Capable of 225km/h, it reaches 100km/h from standstill in 8.6 seconds, averages 9.3 litres per 100km and pumps out 215 grams per kilometre of CO2.
The 3.5-litre dual-injection V6 in the GS350 produces 233kW at 6400rpm, 378Nm at 4800rpm, a 0-100km/h sprint time of 6.0s on the way to 235km/h, 9.7L/100km and 225g/km (only 0.1L/100km and 7g/km better than the old 183kW/310Nm GS300).
Both V6s drive the rear wheels via a six-speed automatic fitted with sequential paddle shifters.
GS chief engineer Yosihiko Kanamori said that a close-ratio eight-speed automatic based on the transmission found in the LS range is under development but some way off, adding that the current unit is too smooth and linear for a sports sedan application.
The GS450h hybrid model is powered by a 252kW Atkinson-cycle 3.5-litre V6 teamed with an electric motor and a continuously variable transmission (CVT), pushing it to 100km/h in 5.9s, using 6.2L/100km (a 20 per cent improvement over the old hybrid) and emitting just 137g/km (EU spec).
Work commenced in 2006 on the all-new chassis (which is also set to underpin the next-generation IS in much modified form from later next year), with the suspension, steering, brakes and electronics undergoing a complete overhaul.
The front suspension consists of a new double-wishbone set-up, the rear is a redesigned multi-link design, the electric rack-and-pinion steering is linked to the Drive Mode Select system, the brake control is also electronic, and the F Sport models get unique suspension calibration.
The GS350 F Sport has an upgraded brake package (with two-piece rotors for greater performance) as well as a pre-collision system, the Lexus Dynamic Handling System, which incorporates variable gear ratio steering, and a four-wheel steering system designed to enhance stability, manoeuvrability and control.
Electronic variable damper control is at the centre of the Adaptive Variable Suspension feature that’s also on the F Sport and Sports Luxury grades.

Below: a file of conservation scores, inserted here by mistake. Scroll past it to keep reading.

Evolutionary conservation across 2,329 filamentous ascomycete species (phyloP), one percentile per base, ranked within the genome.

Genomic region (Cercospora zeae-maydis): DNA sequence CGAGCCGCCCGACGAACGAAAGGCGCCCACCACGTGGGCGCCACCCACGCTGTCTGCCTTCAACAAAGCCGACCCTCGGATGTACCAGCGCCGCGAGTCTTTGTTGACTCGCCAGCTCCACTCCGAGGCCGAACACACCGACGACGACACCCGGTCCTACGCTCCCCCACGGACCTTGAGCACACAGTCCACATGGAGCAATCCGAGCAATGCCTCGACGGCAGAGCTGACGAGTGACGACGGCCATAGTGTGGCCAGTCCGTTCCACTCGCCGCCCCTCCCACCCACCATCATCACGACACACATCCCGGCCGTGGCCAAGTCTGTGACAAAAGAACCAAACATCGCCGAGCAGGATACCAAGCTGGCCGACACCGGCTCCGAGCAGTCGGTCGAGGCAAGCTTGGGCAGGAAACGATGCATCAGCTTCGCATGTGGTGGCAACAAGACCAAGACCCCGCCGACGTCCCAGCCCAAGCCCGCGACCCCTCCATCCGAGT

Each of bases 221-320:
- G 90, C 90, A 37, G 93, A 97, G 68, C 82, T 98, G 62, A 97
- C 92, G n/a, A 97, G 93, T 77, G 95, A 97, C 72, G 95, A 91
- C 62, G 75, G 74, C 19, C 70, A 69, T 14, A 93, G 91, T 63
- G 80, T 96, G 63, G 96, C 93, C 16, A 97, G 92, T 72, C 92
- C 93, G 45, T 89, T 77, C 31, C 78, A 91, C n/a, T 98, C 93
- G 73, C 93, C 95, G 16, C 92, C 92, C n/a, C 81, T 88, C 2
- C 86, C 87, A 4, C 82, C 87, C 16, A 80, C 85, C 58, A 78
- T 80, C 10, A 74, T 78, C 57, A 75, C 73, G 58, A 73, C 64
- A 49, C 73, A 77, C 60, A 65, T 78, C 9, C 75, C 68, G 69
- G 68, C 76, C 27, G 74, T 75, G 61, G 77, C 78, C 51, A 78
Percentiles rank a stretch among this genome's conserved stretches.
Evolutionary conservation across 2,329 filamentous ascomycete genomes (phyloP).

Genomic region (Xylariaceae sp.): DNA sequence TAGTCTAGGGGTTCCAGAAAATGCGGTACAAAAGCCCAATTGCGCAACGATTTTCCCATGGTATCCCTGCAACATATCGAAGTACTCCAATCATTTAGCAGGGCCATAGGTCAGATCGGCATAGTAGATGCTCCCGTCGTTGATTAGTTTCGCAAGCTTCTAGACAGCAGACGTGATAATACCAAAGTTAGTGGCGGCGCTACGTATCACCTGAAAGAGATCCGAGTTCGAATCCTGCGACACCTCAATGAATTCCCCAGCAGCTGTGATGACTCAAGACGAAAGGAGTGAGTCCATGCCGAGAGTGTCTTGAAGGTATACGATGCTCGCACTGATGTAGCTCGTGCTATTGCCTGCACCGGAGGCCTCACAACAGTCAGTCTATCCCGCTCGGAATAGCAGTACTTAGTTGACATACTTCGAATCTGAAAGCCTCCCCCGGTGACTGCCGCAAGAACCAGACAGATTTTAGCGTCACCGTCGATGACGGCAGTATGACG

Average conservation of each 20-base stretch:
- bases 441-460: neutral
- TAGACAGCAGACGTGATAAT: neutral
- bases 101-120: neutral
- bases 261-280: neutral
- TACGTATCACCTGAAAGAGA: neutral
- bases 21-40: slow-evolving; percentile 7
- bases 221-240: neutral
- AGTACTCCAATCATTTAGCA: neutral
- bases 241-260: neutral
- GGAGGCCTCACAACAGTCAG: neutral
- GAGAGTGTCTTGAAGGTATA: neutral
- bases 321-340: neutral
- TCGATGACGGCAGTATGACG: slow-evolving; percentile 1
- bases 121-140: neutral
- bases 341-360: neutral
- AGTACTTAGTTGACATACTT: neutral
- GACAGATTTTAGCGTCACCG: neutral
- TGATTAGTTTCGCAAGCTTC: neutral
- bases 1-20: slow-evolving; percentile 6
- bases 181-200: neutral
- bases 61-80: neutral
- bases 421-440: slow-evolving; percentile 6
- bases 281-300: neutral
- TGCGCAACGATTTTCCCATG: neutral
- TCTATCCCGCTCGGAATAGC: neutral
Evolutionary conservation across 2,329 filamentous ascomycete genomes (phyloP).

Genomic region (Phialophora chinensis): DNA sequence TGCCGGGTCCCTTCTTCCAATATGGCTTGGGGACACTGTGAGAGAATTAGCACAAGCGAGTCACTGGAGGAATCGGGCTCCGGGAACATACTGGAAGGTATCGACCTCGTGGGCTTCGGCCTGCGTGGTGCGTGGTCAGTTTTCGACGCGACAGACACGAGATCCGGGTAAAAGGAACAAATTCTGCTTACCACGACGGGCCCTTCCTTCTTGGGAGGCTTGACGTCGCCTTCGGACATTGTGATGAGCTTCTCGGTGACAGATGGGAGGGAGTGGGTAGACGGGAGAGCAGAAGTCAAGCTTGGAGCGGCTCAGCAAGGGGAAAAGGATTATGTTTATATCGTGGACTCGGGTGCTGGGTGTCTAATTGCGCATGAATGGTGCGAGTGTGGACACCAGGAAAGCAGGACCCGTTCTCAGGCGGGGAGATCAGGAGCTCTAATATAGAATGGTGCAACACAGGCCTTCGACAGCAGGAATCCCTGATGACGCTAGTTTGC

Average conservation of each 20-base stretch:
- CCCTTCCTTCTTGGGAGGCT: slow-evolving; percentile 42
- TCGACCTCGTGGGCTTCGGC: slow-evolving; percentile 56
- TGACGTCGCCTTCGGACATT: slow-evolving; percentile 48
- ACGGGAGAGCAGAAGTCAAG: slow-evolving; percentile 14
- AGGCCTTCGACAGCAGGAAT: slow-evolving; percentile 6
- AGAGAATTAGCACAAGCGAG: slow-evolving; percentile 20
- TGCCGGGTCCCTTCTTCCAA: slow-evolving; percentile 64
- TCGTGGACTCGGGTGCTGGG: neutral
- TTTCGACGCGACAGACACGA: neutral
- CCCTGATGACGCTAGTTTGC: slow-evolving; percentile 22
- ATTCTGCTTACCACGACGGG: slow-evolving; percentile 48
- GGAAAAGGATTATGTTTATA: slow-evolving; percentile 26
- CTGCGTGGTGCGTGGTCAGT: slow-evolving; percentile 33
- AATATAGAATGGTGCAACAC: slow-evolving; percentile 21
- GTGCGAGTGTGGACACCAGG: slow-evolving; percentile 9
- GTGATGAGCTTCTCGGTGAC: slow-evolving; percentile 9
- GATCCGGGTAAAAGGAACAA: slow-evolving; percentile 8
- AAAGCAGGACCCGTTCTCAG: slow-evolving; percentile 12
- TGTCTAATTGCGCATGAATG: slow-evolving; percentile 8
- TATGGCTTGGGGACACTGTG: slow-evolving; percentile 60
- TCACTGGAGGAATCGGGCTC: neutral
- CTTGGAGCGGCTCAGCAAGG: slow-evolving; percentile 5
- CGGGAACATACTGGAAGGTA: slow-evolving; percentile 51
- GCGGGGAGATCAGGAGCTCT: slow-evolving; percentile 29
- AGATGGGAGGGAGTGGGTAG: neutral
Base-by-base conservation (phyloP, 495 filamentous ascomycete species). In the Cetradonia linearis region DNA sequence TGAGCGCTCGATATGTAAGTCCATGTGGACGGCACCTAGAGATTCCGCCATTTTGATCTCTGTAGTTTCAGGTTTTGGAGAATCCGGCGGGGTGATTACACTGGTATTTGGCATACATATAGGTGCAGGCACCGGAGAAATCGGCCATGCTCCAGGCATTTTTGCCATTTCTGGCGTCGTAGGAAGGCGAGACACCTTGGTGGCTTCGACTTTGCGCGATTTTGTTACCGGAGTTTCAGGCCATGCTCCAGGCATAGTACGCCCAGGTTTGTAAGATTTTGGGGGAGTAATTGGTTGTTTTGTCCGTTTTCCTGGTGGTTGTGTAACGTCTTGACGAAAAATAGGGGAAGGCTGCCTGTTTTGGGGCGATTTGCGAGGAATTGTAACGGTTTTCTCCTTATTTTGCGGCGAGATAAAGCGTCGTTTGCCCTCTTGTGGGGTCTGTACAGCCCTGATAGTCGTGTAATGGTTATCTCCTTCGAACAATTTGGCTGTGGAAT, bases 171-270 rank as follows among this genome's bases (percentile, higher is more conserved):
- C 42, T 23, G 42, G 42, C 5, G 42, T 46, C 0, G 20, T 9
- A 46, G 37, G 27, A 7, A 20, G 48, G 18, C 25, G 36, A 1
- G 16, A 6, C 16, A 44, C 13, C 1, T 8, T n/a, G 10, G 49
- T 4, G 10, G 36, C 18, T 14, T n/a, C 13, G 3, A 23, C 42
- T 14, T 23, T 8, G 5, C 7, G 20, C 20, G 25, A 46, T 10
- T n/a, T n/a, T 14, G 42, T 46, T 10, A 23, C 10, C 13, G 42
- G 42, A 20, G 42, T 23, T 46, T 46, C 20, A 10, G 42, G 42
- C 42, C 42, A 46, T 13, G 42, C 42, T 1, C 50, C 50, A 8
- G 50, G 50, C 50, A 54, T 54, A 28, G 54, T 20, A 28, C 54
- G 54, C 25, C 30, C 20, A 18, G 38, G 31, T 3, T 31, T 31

Lexus claims a 14 per cent increase in torsional rigidity, thanks mainly to the increased use of ultra-high-tensile steel and laser welding.
While the use of forged aluminium and other lightweight materials has seen the body weight drop by 30kg, overall mass has increased by about 100kg, with kerb weight ranging from 1720kg to around 1800kg.
Though the new GS has similar basic measurements as the old one, there is slightly more interior space and a 23 per cent larger boot (530 litres).
F Sport models are distinguished by unique 19-inch alloy wheels, sports pedals, specific interior trim, a body kit and different grille treatment.
Among other items, the Sports Luxury has a 12.3-inch multimedia display (said to be the largest on a production car), a driver-alert monitor, the pre-collision system, 20-way adjustable seats, head-up display, a 17-speaker Mark Levinson audio system, three-zone climate-control with rear controls, automatic high-beam control, side and rear window sunshades, and upgraded leather and woodgrain interior treatment.
Rounding out the changes, the fourth-gen GS debuts the company’s new ‘S-Flow’ energy-saving climate-control system, the cabin materials used are meant to elevate the ambience, much work has gone into improving the cabin ergonomics, and new seat designs are designed to cut fatigue and improve support.